Cameron University ROTC cadets train on Soldier skills
September 27, 2012
FORT SILL, Okla. -- Cameron University's Army ROTC program conducted its fall semester field training exercise at Camp Eagle on Fort Sill Sept. 21-23.
Almost 70 cadets participated in the senior-cadet led training, which pushed students to their limits in Soldier skills, such as night land navigation, physical training, squad patrol exercises and leadership development.
"This is a chance for the younger students to get exposed to the Army, to get the flavor, to see if this is what they want to commit to," said Lt. Col. Dave Zaccheus, CU Department of Military Science commander. "For our juniors it is preparation for the Leadership Development and Assessment Course, and for the seniors it is a way for us to evaluate their leadership abilities and how they are managing the battalion."
The 10-member ROTC cadre spent 54 continuous hours with the three platoons of cadets during the FTX, said Zaccheus. During the entire semester the staff only sees the 103 cadets for about 45 hours.
The FTX began with a 2.2-mile morning foot march Sept. 21 outside Camp Eagle, said Brandon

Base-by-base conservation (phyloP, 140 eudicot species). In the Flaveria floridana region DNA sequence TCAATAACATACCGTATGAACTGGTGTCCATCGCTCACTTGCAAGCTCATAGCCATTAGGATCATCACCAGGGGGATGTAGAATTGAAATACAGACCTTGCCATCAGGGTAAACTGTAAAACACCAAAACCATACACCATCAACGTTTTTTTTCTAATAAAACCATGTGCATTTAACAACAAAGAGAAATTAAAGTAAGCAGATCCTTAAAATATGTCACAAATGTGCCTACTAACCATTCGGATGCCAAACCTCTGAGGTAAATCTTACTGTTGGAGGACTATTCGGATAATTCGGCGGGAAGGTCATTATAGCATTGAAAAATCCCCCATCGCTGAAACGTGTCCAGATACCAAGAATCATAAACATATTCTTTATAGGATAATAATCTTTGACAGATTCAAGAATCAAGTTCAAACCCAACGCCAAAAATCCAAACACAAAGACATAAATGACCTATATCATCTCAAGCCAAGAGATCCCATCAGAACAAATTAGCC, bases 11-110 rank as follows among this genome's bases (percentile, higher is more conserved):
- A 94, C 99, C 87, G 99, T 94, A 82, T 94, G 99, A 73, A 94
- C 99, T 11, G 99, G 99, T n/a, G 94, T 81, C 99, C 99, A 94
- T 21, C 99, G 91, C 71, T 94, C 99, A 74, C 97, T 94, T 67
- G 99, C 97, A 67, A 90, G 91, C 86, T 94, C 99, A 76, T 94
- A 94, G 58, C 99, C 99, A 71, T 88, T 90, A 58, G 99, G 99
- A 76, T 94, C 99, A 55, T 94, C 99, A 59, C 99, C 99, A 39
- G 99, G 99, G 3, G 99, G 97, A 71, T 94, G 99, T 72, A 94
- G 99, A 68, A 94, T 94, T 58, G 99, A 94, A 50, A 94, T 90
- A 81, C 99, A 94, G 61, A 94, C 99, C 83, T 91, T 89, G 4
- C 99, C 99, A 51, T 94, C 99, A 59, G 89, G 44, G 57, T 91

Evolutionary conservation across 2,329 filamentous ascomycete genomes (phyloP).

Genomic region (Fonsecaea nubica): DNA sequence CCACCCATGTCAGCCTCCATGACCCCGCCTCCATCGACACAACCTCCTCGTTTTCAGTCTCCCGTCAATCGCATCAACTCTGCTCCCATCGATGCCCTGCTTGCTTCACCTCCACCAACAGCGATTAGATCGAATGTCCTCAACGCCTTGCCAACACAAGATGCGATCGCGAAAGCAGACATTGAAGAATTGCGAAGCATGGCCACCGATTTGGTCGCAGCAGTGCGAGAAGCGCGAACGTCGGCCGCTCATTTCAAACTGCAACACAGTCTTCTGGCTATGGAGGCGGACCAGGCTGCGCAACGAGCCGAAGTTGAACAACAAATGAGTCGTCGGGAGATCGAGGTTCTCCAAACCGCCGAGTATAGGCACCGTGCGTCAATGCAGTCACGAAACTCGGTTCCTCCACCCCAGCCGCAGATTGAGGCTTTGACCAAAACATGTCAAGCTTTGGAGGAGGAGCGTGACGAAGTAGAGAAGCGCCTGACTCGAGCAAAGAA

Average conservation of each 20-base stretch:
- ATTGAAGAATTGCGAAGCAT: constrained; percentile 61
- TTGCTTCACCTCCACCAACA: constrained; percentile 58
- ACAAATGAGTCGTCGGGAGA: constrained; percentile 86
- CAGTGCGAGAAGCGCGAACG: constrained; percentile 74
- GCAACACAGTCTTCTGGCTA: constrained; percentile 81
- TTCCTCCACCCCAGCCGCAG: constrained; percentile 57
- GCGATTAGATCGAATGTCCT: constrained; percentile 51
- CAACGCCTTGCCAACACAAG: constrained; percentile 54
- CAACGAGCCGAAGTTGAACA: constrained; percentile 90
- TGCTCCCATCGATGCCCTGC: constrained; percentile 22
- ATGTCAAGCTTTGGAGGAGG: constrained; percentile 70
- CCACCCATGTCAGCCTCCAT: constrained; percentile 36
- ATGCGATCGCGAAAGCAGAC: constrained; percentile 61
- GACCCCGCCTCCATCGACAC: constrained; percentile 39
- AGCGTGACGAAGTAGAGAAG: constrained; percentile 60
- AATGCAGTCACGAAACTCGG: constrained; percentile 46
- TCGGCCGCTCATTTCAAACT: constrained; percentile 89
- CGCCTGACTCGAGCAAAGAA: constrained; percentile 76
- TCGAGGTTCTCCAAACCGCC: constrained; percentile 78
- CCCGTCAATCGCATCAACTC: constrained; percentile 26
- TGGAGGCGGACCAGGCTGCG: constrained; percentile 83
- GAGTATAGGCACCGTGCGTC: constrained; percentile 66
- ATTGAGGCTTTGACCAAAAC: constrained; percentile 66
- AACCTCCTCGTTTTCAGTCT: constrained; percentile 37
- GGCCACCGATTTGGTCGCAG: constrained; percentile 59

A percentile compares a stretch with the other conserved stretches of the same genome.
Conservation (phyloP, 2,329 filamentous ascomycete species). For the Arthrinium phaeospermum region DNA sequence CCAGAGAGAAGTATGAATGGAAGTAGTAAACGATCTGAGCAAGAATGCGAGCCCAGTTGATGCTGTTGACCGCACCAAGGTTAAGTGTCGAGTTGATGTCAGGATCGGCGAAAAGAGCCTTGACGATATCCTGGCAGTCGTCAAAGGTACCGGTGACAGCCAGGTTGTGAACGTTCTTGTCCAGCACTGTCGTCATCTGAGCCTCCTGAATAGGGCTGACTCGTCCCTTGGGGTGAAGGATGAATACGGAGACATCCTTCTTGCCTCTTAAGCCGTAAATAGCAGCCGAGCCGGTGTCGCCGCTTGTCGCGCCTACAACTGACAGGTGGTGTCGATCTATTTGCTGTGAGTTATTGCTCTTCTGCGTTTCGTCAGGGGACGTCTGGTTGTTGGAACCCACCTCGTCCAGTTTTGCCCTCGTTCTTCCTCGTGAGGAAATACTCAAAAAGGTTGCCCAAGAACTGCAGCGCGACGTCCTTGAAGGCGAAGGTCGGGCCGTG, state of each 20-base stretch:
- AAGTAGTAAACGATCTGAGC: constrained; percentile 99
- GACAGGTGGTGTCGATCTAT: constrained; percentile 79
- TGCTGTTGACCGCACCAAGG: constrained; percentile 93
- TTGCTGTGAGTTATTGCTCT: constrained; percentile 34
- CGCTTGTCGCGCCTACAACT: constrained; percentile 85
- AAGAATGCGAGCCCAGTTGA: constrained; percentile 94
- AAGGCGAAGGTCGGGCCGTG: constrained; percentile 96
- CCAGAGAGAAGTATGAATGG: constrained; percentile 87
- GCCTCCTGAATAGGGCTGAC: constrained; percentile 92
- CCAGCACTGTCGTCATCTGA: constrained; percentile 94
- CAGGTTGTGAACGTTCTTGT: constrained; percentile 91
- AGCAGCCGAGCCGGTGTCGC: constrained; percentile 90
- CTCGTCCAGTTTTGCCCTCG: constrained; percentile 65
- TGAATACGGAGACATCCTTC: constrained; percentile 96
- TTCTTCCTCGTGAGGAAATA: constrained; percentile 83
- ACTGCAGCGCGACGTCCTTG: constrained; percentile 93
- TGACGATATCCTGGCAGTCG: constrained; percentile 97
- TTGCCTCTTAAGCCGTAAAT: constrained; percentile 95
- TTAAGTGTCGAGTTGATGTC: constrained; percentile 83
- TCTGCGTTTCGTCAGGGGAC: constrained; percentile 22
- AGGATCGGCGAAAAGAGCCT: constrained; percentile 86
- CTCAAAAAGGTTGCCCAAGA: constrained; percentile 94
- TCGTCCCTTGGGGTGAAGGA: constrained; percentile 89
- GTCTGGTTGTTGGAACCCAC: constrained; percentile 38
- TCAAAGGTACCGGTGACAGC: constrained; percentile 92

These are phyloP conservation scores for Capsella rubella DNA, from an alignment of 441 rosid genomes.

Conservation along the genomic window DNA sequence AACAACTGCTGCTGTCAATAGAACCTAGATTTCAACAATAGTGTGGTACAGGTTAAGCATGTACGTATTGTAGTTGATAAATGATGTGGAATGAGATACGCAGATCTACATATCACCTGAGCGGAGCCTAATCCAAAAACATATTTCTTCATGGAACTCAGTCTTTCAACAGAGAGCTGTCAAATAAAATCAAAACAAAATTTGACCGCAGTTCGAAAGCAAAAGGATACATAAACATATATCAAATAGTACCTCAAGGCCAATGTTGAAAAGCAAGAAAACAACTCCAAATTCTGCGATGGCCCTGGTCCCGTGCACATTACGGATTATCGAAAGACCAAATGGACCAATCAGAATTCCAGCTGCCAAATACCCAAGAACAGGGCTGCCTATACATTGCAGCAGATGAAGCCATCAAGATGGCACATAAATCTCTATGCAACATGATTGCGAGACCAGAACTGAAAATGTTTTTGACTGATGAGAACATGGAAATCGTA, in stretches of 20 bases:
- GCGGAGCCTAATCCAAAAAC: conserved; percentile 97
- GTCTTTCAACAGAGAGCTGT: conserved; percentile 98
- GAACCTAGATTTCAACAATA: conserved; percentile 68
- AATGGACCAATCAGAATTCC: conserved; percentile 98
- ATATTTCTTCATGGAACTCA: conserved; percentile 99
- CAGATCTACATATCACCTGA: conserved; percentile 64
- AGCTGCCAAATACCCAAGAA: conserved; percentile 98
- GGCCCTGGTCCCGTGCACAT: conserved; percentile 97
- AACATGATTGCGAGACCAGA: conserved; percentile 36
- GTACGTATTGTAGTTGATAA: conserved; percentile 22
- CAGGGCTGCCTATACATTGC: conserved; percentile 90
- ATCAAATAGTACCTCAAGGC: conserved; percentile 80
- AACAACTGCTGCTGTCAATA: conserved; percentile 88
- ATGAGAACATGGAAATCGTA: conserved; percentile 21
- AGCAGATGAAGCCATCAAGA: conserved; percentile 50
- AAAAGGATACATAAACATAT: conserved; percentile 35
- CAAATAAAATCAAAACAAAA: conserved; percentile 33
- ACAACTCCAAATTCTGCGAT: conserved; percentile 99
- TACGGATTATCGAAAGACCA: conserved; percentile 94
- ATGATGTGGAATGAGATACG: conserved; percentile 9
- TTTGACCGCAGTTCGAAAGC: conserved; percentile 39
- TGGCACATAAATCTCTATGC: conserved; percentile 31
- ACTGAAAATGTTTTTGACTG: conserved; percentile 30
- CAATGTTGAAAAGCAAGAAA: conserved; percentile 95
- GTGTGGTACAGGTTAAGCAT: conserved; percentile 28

Marcoux, Operations and Training senior cadet. Then came a five-hour day land navigation, where cadets had to find at least five of eight points on the course. That afternoon cadets participated in six classes in field survival, i.e., tent set up, field hygiene and squad attacks.
The freshmen and sophomore cadets were being trained during the FTX, while the juniors were being tested on the training, Marcoux said.
Cadet Brandon Ferraz, a junior, said the FTX was effective because they weren't under time restraints.
"We're able to train to a standard instead of a time. If we attempt the training and don't complete it satisfactorily, then we are able to retrain on it," said Ferraz, a former active duty Army Soldier.
After a 5 a.m. wake up and chow Sept. 22, cadets spent the morning at the Field Leader's Reaction Course, where individuals were evaluated on how they led a squad of six to eight cadets through an obstacle. For example, they directed cadets who linked boards on top of posts to get to another point, said Carl Womack, a cadet senior and ROTC spokesman for the FTX.
Then came the Combat Confidence Course that tested cadets' agility, strength and speed. That evening they performed night land navigation until about midnight.
The FTX was going well, it was very organized and the weather was great, said Cadet Maria Negrete, a junior, on the afternoon of Day 1.
"Last semester it rained on us the second day," she said.
The last day of training included Situational Training Exercise lanes, or STX, where cadets had to perform a mission as part of a squad or platoon on a patrol.
Ariel Bergeron, a senior cadet and Army reservist, has participated in three CU FTXs. She said the FTX is especially challenging for the new cadets.
"For college students who have never experienced the Army life it is a complete-180 for them," said Bergeron, who is also an Army spouse. "It's like going into Basic Combat Training."